Collaborative Research: Using Web Data to Study Campaigns and Representation

Project: Research project

Project Details

Description

Electoral campaigns are a defining feature of democratic polities–they influence voters’ choices and set expectations for how elected representatives will serve their constituents. Yet studying campaigns and their effects has been difficult. This is particularly true when it comes to U.S. congressional elections where over 900 candidates compete in a given election year. In recent work, the investigators have addressed this gap by collecting data from candidates’ campaign and members’ official congressional websites. With the support of four collaborative National Science Foundation grants (SES-0822819 and SES-0822782 in 2008; SES-1024079, SES-1023291 and SES-1022902 in 2010; SES-1155043, SES-1154201, and SES-1154317 in 2012; and SES-1627431 and SES-1627413 in 2016), the investigators have amassed a data set consisting of more than 3000 website codings from 2002 through 2016. These data have offered unprecedented opportunities to study campaigns and their effects on voters and legislators. The investigators also have used survey and experimental data to explore how campaign “insiders” view their websites and how distinct web-campaign strategies affect voters.

The investigators propose to extend their data collection to include the 2018 Midterm election and the 2019 legislative session. As before, they will code sites over the course of the campaign, archive sites, implement surveys of website designers, and code official member websites approximately one year after the campaigns. They will also–as they did in 2010, 2012, and 2016–solicit input on the coding scheme to include features that interest other scholars who can then use the data for their own research. Extending the data to include the 2018 election (and the 2019 legislative session) is critical for various reasons: the unified Republican government differs from what it has been in recent years of the project; this election cycle will also allow a comparison to the first election cycle coded for the project (2002) when George W. Bush was facing his first midterm election under very different political conditions. Independent analysts are discussing the possibility of major gains for House Democrats, but there is uncertainty in the Senate as a large number of Democrats are running in states that Donald Trump won in 2016. The project uniquely brings together campaign and legislative data. The investigators will construct a publicly available data set that includes coding of approximately 3,750 House and Senate campaign websites and roughly 700 official congressional websites, over eighteen points in time. These data will include extensive information on candidates’ backgrounds, districts, and campaign media.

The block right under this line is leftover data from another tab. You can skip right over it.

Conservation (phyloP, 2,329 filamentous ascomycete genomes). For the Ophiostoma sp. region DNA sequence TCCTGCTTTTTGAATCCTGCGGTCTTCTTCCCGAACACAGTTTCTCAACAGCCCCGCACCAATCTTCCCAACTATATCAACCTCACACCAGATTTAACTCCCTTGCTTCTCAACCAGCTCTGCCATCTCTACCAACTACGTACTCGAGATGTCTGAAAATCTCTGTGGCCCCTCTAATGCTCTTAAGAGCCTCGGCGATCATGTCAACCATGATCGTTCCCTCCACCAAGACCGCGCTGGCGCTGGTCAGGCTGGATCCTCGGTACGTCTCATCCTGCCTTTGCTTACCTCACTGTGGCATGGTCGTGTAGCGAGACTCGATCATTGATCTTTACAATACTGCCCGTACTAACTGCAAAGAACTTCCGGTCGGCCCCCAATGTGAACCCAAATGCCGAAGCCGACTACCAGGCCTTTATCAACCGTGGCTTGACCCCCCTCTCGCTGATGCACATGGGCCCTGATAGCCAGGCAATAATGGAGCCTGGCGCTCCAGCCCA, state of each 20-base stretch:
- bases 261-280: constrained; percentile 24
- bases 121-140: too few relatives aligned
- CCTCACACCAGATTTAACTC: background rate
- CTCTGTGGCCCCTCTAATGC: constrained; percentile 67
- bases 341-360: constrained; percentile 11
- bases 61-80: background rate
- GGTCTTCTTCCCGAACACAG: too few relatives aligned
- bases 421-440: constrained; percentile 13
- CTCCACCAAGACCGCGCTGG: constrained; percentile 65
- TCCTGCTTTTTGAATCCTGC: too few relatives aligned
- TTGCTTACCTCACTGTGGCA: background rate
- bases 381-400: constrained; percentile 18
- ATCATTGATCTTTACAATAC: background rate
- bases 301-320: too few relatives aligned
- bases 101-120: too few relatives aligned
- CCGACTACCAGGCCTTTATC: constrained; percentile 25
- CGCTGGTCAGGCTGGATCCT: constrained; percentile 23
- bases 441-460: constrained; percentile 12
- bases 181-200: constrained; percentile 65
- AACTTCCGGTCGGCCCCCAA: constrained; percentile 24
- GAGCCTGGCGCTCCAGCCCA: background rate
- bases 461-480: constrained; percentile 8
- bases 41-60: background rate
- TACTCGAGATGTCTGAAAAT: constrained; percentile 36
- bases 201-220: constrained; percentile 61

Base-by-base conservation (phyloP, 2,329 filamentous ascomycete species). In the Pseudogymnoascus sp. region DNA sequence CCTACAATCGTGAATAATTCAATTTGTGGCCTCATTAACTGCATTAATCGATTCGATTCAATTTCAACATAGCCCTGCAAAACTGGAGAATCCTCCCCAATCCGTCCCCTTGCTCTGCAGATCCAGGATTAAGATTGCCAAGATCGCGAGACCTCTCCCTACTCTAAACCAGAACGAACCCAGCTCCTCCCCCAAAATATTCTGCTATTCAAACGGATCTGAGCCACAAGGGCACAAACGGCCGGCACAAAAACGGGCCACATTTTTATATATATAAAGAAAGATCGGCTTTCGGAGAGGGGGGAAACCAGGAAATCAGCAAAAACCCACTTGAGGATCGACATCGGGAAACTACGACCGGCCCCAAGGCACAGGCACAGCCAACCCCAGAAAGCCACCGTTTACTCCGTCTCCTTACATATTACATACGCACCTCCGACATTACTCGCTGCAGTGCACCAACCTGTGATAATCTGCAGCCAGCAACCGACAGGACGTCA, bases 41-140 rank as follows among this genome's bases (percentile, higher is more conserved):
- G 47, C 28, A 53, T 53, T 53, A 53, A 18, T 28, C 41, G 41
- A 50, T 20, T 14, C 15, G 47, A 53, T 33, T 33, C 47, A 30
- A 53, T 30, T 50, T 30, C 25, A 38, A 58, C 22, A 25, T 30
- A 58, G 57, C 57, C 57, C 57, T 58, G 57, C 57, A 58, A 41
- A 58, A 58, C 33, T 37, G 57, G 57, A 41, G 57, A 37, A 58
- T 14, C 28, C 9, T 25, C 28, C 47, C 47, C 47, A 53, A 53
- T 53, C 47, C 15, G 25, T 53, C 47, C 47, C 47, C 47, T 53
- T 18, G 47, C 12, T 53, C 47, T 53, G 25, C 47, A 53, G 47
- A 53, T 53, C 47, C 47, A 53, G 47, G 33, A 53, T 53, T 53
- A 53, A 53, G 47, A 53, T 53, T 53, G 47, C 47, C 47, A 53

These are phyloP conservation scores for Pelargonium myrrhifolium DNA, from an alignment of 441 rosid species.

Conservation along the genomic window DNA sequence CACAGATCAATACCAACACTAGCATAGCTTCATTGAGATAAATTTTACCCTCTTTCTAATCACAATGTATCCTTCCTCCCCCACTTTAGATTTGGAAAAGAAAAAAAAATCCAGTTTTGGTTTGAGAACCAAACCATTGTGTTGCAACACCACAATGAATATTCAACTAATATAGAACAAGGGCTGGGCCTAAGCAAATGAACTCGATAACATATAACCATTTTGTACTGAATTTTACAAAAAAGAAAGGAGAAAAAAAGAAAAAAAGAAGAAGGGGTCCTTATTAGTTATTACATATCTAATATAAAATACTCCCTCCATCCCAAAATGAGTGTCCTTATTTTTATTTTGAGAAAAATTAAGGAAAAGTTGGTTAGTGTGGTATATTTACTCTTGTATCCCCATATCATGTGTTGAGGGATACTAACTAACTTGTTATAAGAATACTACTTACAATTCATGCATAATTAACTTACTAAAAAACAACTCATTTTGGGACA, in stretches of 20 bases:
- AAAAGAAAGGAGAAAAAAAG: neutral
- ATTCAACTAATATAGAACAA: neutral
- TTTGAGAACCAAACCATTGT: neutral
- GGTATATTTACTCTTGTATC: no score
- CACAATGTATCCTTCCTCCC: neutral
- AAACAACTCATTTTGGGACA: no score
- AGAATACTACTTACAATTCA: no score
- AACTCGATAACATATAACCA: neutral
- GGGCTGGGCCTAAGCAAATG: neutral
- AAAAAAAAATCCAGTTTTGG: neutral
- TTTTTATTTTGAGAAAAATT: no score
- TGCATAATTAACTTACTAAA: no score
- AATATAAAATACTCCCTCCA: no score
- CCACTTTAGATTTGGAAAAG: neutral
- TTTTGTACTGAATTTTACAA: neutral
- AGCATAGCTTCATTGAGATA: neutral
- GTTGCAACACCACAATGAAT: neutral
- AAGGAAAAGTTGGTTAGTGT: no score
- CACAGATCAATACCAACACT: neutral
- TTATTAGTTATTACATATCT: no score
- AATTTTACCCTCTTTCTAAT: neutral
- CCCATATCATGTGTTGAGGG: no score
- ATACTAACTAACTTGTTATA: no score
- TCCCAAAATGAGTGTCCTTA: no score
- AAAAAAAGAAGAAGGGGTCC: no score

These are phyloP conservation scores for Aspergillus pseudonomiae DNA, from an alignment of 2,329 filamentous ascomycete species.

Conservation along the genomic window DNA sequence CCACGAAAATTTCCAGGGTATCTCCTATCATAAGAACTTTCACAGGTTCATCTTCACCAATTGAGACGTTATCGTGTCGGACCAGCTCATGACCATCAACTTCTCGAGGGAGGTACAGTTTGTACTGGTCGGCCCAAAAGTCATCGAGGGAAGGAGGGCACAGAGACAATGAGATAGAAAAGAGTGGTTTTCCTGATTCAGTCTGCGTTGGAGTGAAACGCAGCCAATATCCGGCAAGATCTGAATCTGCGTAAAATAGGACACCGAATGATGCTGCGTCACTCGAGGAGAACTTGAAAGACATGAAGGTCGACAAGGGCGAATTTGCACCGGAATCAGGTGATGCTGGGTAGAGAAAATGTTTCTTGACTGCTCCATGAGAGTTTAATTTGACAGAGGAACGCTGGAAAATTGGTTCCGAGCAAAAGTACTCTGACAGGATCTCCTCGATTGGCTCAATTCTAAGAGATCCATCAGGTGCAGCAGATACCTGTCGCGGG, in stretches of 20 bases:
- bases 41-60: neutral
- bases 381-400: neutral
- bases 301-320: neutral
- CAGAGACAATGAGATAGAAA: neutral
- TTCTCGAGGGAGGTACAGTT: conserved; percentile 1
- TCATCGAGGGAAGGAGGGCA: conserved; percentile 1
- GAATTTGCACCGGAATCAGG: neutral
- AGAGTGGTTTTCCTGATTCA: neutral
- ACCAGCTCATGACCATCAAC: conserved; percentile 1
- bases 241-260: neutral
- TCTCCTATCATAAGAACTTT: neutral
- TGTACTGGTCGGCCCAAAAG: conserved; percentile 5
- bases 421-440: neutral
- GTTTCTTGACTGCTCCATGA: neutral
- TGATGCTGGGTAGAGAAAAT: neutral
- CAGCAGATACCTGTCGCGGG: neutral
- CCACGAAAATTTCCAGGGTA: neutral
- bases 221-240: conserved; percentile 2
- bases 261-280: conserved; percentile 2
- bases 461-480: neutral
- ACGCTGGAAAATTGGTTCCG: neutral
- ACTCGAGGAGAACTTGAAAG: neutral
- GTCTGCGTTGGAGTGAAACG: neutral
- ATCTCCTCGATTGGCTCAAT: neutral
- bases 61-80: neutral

The intellectual merit to the project is multifaceted. In addition to enabling scholars to track the evolution of the Internet and technology over time, the data offer researchers a unique opportunity to test theories of campaigns and their effects on voters and representatives. Unlike other unmediated sources of campaign communication–such as television advertisements and debates–virtually all candidates launch campaign websites and all representatives have official websites. This allows for analyses on a representative sample of candidates and members, rather than a sample biased towards competitive, well-funded campaigns or certain members. Websites also enable politicians to present a holistic picture of their behaviors rather than short sound bites, posts, or selected roll call votes.

The project offers many contributions to societal knowledge and will have a
StatusActive
Effective start/end date9/15/188/31/21

Funding

  • National Science Foundation (SES-1823696)

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